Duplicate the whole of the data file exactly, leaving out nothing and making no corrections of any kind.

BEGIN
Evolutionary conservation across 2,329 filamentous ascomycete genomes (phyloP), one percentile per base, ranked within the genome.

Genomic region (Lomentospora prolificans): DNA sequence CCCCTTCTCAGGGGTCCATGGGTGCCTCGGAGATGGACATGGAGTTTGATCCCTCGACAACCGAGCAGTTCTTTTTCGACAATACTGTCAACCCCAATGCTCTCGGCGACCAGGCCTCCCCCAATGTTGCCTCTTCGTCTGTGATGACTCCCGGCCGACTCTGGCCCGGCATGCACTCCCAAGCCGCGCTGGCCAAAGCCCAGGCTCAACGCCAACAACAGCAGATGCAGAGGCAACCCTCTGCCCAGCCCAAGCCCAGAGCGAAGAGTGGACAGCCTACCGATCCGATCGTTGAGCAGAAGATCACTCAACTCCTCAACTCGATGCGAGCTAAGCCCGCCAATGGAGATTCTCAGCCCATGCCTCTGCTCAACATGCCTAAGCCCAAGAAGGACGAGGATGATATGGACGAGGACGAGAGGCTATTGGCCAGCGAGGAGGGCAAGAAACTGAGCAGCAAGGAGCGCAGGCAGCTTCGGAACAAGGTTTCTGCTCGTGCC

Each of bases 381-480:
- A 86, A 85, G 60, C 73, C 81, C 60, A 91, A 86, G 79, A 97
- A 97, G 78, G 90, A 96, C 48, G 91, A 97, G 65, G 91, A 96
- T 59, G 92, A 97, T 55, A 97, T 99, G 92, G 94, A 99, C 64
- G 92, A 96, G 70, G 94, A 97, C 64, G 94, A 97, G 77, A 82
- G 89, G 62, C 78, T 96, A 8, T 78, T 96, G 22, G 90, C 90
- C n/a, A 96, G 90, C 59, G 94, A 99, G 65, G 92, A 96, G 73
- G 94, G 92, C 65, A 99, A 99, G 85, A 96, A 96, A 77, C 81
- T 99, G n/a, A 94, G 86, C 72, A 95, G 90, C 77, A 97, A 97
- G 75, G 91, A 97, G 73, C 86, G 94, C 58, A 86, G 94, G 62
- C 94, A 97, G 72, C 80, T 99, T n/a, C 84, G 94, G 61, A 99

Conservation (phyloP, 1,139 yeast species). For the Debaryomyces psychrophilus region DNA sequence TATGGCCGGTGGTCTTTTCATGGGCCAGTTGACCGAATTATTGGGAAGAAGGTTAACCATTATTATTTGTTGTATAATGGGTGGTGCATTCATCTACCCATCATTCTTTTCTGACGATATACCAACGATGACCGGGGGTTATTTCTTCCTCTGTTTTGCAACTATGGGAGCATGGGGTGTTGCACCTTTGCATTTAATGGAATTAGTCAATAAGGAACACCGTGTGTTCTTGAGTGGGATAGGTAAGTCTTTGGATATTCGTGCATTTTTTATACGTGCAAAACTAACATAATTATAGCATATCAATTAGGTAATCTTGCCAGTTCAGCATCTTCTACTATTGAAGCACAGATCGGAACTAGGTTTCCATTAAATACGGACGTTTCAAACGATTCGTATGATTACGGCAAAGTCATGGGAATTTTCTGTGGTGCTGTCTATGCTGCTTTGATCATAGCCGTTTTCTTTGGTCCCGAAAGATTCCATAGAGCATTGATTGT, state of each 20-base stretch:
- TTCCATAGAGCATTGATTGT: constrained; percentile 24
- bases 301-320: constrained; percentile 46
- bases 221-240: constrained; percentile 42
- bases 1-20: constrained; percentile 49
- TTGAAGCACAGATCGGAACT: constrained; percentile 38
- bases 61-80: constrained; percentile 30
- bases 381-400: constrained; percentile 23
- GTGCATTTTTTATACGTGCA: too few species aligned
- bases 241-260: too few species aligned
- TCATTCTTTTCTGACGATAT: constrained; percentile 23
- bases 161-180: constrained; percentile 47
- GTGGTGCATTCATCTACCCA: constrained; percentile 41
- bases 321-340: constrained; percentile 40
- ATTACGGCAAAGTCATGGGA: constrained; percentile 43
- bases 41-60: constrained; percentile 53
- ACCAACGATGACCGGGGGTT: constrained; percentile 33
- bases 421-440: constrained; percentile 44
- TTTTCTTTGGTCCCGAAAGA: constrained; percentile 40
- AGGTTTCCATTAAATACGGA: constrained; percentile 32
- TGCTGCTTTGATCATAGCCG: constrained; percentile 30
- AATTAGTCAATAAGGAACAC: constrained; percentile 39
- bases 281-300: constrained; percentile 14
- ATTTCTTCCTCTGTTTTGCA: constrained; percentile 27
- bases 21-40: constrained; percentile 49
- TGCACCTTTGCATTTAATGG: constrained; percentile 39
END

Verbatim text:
Evolutionary conservation across 2,329 filamentous ascomycete genomes (phyloP), one percentile per base, ranked within the genome.

Genomic region (Lomentospora prolificans): DNA sequence CCCCTTCTCAGGGGTCCATGGGTGCCTCGGAGATGGACATGGAGTTTGATCCCTCGACAACCGAGCAGTTCTTTTTCGACAATACTGTCAACCCCAATGCTCTCGGCGACCAGGCCTCCCCCAATGTTGCCTCTTCGTCTGTGATGACTCCCGGCCGACTCTGGCCCGGCATGCACTCCCAAGCCGCGCTGGCCAAAGCCCAGGCTCAACGCCAACAACAGCAGATGCAGAGGCAACCCTCTGCCCAGCCCAAGCCCAGAGCGAAGAGTGGACAGCCTACCGATCCGATCGTTGAGCAGAAGATCACTCAACTCCTCAACTCGATGCGAGCTAAGCCCGCCAATGGAGATTCTCAGCCCATGCCTCTGCTCAACATGCCTAAGCCCAAGAAGGACGAGGATGATATGGACGAGGACGAGAGGCTATTGGCCAGCGAGGAGGGCAAGAAACTGAGCAGCAAGGAGCGCAGGCAGCTTCGGAACAAGGTTTCTGCTCGTGCC

Each of bases 381-480:
- A 86, A 85, G 60, C 73, C 81, C 60, A 91, A 86, G 79, A 97
- A 97, G 78, G 90, A 96, C 48, G 91, A 97, G 65, G 91, A 96
- T 59, G 92, A 97, T 55, A 97, T 99, G 92, G 94, A 99, C 64
- G 92, A 96, G 70, G 94, A 97, C 64, G 94, A 97, G 77, A 82
- G 89, G 62, C 78, T 96, A 8, T 78, T 96, G 22, G 90, C 90
- C n/a, A 96, G 90, C 59, G 94, A 99, G 65, G 92, A 96, G 73
- G 94, G 92, C 65, A 99, A 99, G 85, A 96, A 96, A 77, C 81
- T 99, G n/a, A 94, G 86, C 72, A 95, G 90, C 77, A 97, A 97
- G 75, G 91, A 97, G 73, C 86, G 94, C 58, A 86, G 94, G 62
- C 94, A 97, G 72, C 80, T 99, T n/a, C 84, G 94, G 61, A 99

Conservation (phyloP, 1,139 yeast species). For the Debaryomyces psychrophilus region DNA sequence TATGGCCGGTGGTCTTTTCATGGGCCAGTTGACCGAATTATTGGGAAGAAGGTTAACCATTATTATTTGTTGTATAATGGGTGGTGCATTCATCTACCCATCATTCTTTTCTGACGATATACCAACGATGACCGGGGGTTATTTCTTCCTCTGTTTTGCAACTATGGGAGCATGGGGTGTTGCACCTTTGCATTTAATGGAATTAGTCAATAAGGAACACCGTGTGTTCTTGAGTGGGATAGGTAAGTCTTTGGATATTCGTGCATTTTTTATACGTGCAAAACTAACATAATTATAGCATATCAATTAGGTAATCTTGCCAGTTCAGCATCTTCTACTATTGAAGCACAGATCGGAACTAGGTTTCCATTAAATACGGACGTTTCAAACGATTCGTATGATTACGGCAAAGTCATGGGAATTTTCTGTGGTGCTGTCTATGCTGCTTTGATCATAGCCGTTTTCTTTGGTCCCGAAAGATTCCATAGAGCATTGATTGT, state of each 20-base stretch:
- TTCCATAGAGCATTGATTGT: constrained; percentile 24
- bases 301-320: constrained; percentile 46
- bases 221-240: constrained; percentile 42
- bases 1-20: constrained; percentile 49
- TTGAAGCACAGATCGGAACT: constrained; percentile 38
- bases 61-80: constrained; percentile 30
- bases 381-400: constrained; percentile 23
- GTGCATTTTTTATACGTGCA: too few species aligned
- bases 241-260: too few species aligned
- TCATTCTTTTCTGACGATAT: constrained; percentile 23
- bases 161-180: constrained; percentile 47
- GTGGTGCATTCATCTACCCA: constrained; percentile 41
- bases 321-340: constrained; percentile 40
- ATTACGGCAAAGTCATGGGA: constrained; percentile 43
- bases 41-60: constrained; percentile 53
- ACCAACGATGACCGGGGGTT: constrained; percentile 33
- bases 421-440: constrained; percentile 44
- TTTTCTTTGGTCCCGAAAGA: constrained; percentile 40
- AGGTTTCCATTAAATACGGA: constrained; percentile 32
- TGCTGCTTTGATCATAGCCG: constrained; percentile 30
- AATTAGTCAATAAGGAACAC: constrained; percentile 39
- bases 281-300: constrained; percentile 14
- ATTTCTTCCTCTGTTTTGCA: constrained; percentile 27
- bases 21-40: constrained; percentile 49
- TGCACCTTTGCATTTAATGG: constrained; percentile 39